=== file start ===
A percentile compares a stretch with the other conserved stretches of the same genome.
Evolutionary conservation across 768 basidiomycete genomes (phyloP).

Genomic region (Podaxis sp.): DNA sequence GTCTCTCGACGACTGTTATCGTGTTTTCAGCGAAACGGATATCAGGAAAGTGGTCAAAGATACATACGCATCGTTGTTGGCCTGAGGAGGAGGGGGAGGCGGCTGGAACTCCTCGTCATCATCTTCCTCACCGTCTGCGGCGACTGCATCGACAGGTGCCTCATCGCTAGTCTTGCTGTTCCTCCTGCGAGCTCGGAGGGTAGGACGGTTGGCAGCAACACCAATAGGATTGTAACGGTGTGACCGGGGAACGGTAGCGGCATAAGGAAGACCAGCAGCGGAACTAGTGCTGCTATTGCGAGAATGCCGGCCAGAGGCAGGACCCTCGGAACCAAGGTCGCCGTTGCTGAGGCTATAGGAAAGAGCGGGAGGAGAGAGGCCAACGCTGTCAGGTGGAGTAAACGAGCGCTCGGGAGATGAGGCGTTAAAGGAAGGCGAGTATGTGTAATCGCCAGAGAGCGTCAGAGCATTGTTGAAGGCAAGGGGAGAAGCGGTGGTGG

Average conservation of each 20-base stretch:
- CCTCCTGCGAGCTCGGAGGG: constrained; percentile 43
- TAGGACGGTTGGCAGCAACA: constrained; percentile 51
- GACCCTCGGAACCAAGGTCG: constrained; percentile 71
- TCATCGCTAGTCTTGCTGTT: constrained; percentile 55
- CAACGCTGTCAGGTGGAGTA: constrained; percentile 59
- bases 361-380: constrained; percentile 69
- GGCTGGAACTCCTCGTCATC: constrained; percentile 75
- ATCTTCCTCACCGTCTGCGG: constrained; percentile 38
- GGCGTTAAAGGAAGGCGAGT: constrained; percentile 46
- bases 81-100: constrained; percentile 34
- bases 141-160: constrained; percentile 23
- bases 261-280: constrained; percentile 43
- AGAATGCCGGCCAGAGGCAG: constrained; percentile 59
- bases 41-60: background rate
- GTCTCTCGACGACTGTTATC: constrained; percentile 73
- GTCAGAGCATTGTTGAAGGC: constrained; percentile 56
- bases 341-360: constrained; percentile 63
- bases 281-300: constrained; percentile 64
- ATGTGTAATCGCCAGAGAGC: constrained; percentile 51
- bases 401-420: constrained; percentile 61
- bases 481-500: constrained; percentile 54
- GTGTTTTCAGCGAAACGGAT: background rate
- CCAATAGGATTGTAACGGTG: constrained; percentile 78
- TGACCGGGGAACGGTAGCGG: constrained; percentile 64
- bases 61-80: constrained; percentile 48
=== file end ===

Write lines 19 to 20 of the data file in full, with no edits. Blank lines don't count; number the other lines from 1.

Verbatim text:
- GTCTCTCGACGACTGTTATC: constrained; percentile 73
- GTCAGAGCATTGTTGAAGGC: constrained; percentile 56